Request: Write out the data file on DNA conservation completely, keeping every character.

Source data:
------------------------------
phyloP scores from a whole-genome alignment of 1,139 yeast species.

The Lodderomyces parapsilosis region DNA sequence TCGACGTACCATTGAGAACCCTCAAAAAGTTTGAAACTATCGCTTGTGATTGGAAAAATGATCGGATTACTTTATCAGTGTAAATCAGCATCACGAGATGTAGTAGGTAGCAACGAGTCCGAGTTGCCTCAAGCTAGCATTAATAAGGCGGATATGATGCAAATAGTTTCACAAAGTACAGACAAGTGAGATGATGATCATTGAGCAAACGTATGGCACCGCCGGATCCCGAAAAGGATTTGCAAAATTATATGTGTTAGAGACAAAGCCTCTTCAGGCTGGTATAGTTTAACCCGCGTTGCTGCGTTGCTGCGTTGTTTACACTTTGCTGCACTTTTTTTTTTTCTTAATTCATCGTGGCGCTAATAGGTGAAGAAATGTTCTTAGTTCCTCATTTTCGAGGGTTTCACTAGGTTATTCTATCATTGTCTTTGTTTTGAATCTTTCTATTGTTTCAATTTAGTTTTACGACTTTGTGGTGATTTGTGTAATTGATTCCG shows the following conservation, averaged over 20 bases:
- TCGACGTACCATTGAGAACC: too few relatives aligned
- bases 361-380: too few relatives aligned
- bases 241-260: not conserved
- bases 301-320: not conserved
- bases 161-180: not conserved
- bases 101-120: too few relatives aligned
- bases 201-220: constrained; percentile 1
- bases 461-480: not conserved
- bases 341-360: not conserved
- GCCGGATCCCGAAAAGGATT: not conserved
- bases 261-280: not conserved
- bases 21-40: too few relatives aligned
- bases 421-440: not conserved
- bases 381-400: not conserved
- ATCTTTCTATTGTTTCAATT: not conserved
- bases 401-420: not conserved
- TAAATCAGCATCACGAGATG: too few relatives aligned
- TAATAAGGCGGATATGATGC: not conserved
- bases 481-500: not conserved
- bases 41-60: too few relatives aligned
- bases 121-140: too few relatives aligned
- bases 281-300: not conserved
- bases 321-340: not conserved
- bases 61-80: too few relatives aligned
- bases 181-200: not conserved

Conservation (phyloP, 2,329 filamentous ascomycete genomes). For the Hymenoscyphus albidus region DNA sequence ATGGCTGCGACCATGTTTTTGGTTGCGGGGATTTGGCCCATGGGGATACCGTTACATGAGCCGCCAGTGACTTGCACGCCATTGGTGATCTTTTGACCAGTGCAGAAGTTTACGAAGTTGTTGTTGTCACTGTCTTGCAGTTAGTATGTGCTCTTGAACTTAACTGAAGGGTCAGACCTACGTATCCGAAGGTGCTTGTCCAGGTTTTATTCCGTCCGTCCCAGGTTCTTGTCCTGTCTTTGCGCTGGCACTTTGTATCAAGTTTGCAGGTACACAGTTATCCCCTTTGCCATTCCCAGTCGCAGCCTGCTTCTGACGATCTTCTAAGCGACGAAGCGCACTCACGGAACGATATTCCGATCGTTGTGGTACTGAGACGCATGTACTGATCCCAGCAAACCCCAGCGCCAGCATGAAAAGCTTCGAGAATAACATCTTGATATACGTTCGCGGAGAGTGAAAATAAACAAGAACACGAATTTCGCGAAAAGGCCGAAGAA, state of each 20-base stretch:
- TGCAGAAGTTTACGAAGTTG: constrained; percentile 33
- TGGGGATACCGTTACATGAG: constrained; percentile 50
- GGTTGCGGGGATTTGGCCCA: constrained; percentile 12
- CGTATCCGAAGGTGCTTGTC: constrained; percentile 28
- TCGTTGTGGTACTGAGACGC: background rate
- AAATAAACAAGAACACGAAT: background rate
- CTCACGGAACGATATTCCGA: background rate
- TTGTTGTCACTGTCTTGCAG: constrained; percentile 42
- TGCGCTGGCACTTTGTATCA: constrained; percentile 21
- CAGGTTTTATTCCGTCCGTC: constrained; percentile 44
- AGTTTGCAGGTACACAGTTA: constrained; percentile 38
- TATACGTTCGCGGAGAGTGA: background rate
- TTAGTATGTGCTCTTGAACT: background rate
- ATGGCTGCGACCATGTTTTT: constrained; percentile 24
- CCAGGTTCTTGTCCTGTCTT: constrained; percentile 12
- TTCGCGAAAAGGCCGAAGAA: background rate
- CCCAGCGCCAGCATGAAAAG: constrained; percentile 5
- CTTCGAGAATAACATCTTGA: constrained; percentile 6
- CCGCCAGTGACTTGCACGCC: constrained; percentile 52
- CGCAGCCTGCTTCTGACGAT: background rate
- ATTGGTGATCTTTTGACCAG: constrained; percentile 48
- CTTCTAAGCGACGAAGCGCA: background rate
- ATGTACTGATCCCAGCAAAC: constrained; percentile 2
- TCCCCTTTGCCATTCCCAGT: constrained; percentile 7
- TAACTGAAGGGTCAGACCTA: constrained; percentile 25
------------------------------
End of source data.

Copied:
phyloP scores from a whole-genome alignment of 1,139 yeast species.

The Lodderomyces parapsilosis region DNA sequence TCGACGTACCATTGAGAACCCTCAAAAAGTTTGAAACTATCGCTTGTGATTGGAAAAATGATCGGATTACTTTATCAGTGTAAATCAGCATCACGAGATGTAGTAGGTAGCAACGAGTCCGAGTTGCCTCAAGCTAGCATTAATAAGGCGGATATGATGCAAATAGTTTCACAAAGTACAGACAAGTGAGATGATGATCATTGAGCAAACGTATGGCACCGCCGGATCCCGAAAAGGATTTGCAAAATTATATGTGTTAGAGACAAAGCCTCTTCAGGCTGGTATAGTTTAACCCGCGTTGCTGCGTTGCTGCGTTGTTTACACTTTGCTGCACTTTTTTTTTTTCTTAATTCATCGTGGCGCTAATAGGTGAAGAAATGTTCTTAGTTCCTCATTTTCGAGGGTTTCACTAGGTTATTCTATCATTGTCTTTGTTTTGAATCTTTCTATTGTTTCAATTTAGTTTTACGACTTTGTGGTGATTTGTGTAATTGATTCCG shows the following conservation, averaged over 20 bases:
- TCGACGTACCATTGAGAACC: too few relatives aligned
- bases 361-380: too few relatives aligned
- bases 241-260: not conserved
- bases 301-320: not conserved
- bases 161-180: not conserved
- bases 101-120: too few relatives aligned
- bases 201-220: constrained; percentile 1
- bases 461-480: not conserved
- bases 341-360: not conserved
- GCCGGATCCCGAAAAGGATT: not conserved
- bases 261-280: not conserved
- bases 21-40: too few relatives aligned
- bases 421-440: not conserved
- bases 381-400: not conserved
- ATCTTTCTATTGTTTCAATT: not conserved
- bases 401-420: not conserved
- TAAATCAGCATCACGAGATG: too few relatives aligned
- TAATAAGGCGGATATGATGC: not conserved
- bases 481-500: not conserved
- bases 41-60: too few relatives aligned
- bases 121-140: too few relatives aligned
- bases 281-300: not conserved
- bases 321-340: not conserved
- bases 61-80: too few relatives aligned
- bases 181-200: not conserved

Conservation (phyloP, 2,329 filamentous ascomycete genomes). For the Hymenoscyphus albidus region DNA sequence ATGGCTGCGACCATGTTTTTGGTTGCGGGGATTTGGCCCATGGGGATACCGTTACATGAGCCGCCAGTGACTTGCACGCCATTGGTGATCTTTTGACCAGTGCAGAAGTTTACGAAGTTGTTGTTGTCACTGTCTTGCAGTTAGTATGTGCTCTTGAACTTAACTGAAGGGTCAGACCTACGTATCCGAAGGTGCTTGTCCAGGTTTTATTCCGTCCGTCCCAGGTTCTTGTCCTGTCTTTGCGCTGGCACTTTGTATCAAGTTTGCAGGTACACAGTTATCCCCTTTGCCATTCCCAGTCGCAGCCTGCTTCTGACGATCTTCTAAGCGACGAAGCGCACTCACGGAACGATATTCCGATCGTTGTGGTACTGAGACGCATGTACTGATCCCAGCAAACCCCAGCGCCAGCATGAAAAGCTTCGAGAATAACATCTTGATATACGTTCGCGGAGAGTGAAAATAAACAAGAACACGAATTTCGCGAAAAGGCCGAAGAA, state of each 20-base stretch:
- TGCAGAAGTTTACGAAGTTG: constrained; percentile 33
- TGGGGATACCGTTACATGAG: constrained; percentile 50
- GGTTGCGGGGATTTGGCCCA: constrained; percentile 12
- CGTATCCGAAGGTGCTTGTC: constrained; percentile 28
- TCGTTGTGGTACTGAGACGC: background rate
- AAATAAACAAGAACACGAAT: background rate
- CTCACGGAACGATATTCCGA: background rate
- TTGTTGTCACTGTCTTGCAG: constrained; percentile 42
- TGCGCTGGCACTTTGTATCA: constrained; percentile 21
- CAGGTTTTATTCCGTCCGTC: constrained; percentile 44
- AGTTTGCAGGTACACAGTTA: constrained; percentile 38
- TATACGTTCGCGGAGAGTGA: background rate
- TTAGTATGTGCTCTTGAACT: background rate
- ATGGCTGCGACCATGTTTTT: constrained; percentile 24
- CCAGGTTCTTGTCCTGTCTT: constrained; percentile 12
- TTCGCGAAAAGGCCGAAGAA: background rate
- CCCAGCGCCAGCATGAAAAG: constrained; percentile 5
- CTTCGAGAATAACATCTTGA: constrained; percentile 6
- CCGCCAGTGACTTGCACGCC: constrained; percentile 52
- CGCAGCCTGCTTCTGACGAT: background rate
- ATTGGTGATCTTTTGACCAG: constrained; percentile 48
- CTTCTAAGCGACGAAGCGCA: background rate
- ATGTACTGATCCCAGCAAAC: constrained; percentile 2
- TCCCCTTTGCCATTCCCAGT: constrained; percentile 7
- TAACTGAAGGGTCAGACCTA: constrained; percentile 25